It is hard to be a woman in this country! We still earn, on average, 25 percent less than our male colleagues. We still do most of the housework and child-raising. Elected officials still think it is OK to make personal medical choices for us, while others ascribe supernatural powers to our lady parts. Life is complicated all over. So when Britton Delizia says that she has been bullied because she is naturally skinny and has killer abs, why not believe her? And when she launches a Kickstarter to fund a photography book that celebrates "fitness" and "healthy living"? Sure, feel free.
But what could have been a chance to talk honestly about how our appearance-obsessed culture makes almost all women insecure (even ones with killer abs!) turns pretty quickly into bullying and fat-shaming. Delizia's would-be book features women holding handwritten signs that say things like, "I'm sorry that the butt I worked for isn't as good as the one you ate for." It's the same photo device used by Planned Parenthood in its "I Stand With Planned Parenthood" campaign earlier this year, only instead of supporting an essential women's health organization it's ... picking on people with insufficiently toned butts.
It's entirely possible that Delizia feels discriminated against because of the way she looks. Maybe people are mean to her because they think she's pretty. Insecurity manifests in all kinds of unhealthy, unhappy ways. Plus, we've all seen that episode of "30 Rock," right? This is real stuff. But her claim of a full-on cultural bias against thin people is dubious, to say the least.
Its undeniable that when we stand a skinny, athletic or even average sized female next to a larger (even if less healthy, overweight or obese) female, that unless we live outside of this stigma, we as Americans will assume that the heavier person is funnier, smarter, nicer, and less sexually promiscuous, all because she is not as thin or physically fit than the girl next to her.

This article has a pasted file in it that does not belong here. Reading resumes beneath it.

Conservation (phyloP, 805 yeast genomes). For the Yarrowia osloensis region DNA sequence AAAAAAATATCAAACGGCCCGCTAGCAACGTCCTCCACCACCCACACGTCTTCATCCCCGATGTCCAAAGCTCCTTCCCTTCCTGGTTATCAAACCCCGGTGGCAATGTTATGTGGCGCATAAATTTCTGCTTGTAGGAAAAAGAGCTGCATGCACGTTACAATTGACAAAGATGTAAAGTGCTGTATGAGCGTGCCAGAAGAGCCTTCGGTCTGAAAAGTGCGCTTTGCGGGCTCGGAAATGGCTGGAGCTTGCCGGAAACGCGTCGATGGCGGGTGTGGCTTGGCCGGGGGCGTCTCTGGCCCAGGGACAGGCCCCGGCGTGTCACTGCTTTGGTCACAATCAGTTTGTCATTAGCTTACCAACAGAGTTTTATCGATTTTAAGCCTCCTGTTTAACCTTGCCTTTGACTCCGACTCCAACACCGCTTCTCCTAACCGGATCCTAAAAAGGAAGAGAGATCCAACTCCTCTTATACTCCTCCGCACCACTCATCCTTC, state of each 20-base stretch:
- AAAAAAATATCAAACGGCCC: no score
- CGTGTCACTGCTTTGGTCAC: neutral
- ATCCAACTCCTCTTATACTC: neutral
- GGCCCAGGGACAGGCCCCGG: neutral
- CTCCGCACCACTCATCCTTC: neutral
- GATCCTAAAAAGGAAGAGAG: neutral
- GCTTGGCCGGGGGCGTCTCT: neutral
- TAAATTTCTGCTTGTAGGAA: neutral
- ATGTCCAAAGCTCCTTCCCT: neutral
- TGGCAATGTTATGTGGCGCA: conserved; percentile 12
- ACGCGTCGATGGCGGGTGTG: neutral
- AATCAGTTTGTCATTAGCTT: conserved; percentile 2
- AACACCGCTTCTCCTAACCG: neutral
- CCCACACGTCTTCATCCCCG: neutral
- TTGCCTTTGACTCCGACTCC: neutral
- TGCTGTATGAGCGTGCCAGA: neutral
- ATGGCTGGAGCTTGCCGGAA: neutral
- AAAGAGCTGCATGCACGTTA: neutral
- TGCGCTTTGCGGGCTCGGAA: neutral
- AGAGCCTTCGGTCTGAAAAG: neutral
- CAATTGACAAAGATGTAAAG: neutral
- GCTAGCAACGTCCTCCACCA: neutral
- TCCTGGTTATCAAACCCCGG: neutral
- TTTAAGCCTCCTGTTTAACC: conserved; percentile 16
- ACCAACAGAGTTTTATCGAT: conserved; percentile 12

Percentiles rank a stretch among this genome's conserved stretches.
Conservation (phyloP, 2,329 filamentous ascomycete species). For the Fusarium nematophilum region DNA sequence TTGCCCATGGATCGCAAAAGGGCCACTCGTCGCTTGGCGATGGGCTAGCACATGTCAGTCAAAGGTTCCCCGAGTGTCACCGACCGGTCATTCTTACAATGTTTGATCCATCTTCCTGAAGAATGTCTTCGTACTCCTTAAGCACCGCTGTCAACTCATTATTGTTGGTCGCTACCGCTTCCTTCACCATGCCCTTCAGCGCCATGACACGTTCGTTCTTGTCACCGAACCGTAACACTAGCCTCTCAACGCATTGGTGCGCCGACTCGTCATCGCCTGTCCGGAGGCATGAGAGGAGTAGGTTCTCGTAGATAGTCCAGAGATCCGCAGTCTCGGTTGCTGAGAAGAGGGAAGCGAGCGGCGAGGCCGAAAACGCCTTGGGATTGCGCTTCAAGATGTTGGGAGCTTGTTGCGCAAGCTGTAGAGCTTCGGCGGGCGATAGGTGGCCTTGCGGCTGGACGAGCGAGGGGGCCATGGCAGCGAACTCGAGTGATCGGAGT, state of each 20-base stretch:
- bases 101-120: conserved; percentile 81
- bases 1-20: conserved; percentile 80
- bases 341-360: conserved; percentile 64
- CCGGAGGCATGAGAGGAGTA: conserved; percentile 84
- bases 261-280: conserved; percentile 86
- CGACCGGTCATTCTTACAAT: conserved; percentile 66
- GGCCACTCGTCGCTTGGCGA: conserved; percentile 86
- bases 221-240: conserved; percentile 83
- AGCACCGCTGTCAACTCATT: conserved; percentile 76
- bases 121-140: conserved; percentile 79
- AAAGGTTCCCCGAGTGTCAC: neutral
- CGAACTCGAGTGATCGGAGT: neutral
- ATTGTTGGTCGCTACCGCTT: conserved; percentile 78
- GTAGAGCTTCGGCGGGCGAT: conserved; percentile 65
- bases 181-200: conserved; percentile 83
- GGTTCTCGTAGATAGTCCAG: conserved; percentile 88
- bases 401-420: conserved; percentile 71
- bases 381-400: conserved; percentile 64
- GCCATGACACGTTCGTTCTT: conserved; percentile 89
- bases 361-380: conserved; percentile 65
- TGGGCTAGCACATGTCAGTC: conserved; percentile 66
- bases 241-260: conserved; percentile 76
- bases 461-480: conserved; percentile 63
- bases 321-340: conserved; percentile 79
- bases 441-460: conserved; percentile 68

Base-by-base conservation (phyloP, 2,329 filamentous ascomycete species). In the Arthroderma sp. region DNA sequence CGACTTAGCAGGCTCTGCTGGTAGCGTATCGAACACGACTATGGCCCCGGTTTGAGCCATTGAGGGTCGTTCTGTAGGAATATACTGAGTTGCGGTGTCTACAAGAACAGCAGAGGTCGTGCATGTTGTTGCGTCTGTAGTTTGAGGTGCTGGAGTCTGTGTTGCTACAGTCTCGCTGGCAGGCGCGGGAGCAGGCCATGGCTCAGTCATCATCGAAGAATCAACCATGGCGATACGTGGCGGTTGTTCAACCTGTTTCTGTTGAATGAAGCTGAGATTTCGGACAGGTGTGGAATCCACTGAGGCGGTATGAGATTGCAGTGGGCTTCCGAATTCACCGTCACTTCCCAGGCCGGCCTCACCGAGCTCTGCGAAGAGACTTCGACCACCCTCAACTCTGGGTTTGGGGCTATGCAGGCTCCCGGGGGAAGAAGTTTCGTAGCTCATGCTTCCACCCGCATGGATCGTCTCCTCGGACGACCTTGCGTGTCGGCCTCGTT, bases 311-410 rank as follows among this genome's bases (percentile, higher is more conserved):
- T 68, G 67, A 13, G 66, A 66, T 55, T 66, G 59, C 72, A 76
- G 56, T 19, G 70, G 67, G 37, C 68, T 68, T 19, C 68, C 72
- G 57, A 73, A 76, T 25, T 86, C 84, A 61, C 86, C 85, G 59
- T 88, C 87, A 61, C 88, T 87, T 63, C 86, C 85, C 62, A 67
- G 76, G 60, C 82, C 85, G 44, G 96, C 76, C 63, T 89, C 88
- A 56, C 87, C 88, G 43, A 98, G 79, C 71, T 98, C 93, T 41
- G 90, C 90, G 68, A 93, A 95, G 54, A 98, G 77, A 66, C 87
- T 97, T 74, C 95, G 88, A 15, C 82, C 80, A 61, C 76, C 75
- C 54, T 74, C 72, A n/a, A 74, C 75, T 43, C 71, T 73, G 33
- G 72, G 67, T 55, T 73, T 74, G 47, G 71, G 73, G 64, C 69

It would be easy to dismiss Delizia as a narcissist in need of some serious self-awareness (though she probably is), but she is also a symptom of a larger, troubling tendency in our culture. One that encourages us to see differences -- whether it's BMI ratio, country of origin, sexuality or class -- as a threat. It's the same reason men like Rick Santorum believe that gay marriage is an affront to straight marriage. It's the same reason women like Jan Brewer think teaching ethnic studies in high school classrooms is anti-American. It's a losers game.
So perhaps it's best to ignore Britton Delizia. If you want to read a thoughtful take on beauty and female insecurity, look no further than Tavi Gevinson. At 16, Tavi managed to express all of the fraught and complicated ways one can feel complicit in a culture that makes women hate themselves. She didn't shame anyone in the process, either.
As for the Santorums and the Brewers? If only making them go away was as simple as not funding a Kickstarter.